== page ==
California Senate passes bill to reinstate net neutrality rules
The California Senate passed a bill Wednesday that would reinstate the net neutrality rules the Federal Communications Commission (FCC) voted to repeal last year.
State senators voted in favor of the bill 23-12, The Verge reported. The measure will now go to the state Assembly.
“Under President Obama, our country was moving in the right direction on guaranteeing an open internet, but the Trump-led FCC pulled the rug out from under the American people by repealing net neutrality protections,” Democratic Sen. Scott Wiener said in a statement last month. Wiener wrote the net neutrality bill.
In March, Washington became the first state to pass its own net neutrality rules following the FCC’s repeal.
However, the FCC included a provision in its repeal that blocks states from passing their own rules, setting the stage for a legal battle over the regulations.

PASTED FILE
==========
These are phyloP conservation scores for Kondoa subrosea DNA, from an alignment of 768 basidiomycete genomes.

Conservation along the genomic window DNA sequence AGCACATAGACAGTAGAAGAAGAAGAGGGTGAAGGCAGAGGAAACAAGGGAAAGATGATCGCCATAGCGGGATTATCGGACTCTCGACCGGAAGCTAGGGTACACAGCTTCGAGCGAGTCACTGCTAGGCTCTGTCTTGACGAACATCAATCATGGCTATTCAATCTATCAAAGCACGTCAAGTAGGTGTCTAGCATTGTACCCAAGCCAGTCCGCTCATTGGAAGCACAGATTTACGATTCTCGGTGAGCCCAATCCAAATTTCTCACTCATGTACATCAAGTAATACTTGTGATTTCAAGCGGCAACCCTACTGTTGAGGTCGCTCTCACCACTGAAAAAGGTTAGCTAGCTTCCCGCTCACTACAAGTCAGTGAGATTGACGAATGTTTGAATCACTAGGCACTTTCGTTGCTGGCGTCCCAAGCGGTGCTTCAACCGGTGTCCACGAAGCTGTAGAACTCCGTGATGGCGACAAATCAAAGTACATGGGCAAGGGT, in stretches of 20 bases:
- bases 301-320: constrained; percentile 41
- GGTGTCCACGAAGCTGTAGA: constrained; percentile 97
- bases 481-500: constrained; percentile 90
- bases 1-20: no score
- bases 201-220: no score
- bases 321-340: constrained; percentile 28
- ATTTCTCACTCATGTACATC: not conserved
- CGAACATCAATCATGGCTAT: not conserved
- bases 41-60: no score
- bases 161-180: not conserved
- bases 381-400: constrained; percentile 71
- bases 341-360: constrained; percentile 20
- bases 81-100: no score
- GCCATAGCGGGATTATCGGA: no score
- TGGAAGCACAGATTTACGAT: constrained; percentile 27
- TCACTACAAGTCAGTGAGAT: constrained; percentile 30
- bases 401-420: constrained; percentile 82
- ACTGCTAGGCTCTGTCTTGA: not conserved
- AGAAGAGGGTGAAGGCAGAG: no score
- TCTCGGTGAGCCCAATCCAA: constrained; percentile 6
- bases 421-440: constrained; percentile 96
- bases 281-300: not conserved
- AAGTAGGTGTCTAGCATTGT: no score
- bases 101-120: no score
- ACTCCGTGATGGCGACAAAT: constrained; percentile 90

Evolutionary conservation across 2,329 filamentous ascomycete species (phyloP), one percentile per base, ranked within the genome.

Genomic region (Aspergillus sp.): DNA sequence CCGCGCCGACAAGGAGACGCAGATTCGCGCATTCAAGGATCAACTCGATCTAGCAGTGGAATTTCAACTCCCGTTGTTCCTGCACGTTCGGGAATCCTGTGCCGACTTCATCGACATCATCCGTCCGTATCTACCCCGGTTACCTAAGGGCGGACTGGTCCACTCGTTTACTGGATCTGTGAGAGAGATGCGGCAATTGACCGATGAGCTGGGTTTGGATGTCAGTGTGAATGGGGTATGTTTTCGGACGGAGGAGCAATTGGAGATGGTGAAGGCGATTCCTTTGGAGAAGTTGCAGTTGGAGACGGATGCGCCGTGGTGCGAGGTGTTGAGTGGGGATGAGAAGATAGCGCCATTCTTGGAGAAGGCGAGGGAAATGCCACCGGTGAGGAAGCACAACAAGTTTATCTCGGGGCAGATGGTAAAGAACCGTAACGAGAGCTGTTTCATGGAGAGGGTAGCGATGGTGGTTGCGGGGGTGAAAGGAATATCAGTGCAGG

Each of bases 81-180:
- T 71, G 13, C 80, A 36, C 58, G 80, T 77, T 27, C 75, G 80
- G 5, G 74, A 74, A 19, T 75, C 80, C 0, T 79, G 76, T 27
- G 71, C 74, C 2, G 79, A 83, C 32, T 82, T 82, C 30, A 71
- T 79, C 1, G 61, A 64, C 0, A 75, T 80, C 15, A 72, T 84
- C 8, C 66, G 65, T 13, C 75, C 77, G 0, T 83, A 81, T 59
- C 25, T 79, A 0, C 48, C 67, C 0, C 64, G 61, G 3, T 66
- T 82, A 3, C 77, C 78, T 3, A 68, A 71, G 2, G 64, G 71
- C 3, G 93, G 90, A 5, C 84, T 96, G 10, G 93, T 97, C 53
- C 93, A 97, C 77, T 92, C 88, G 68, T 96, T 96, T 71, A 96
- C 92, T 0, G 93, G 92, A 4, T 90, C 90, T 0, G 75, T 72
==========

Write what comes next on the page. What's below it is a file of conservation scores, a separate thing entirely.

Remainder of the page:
The Obama-era regulation stopped broadband service providers from blocking or slowing down websites or creating internet “fast lanes,” in an attempt to create an open internet.
Democrats have widely decried the net neutrality repeal and attorneys general in nearly two dozen states have sued to overturn the order.
The Senate passed a bill a bill earlier this month to overturn the agency’s repeal.
The FCC announced earlier this month that the rules will end on June 11.
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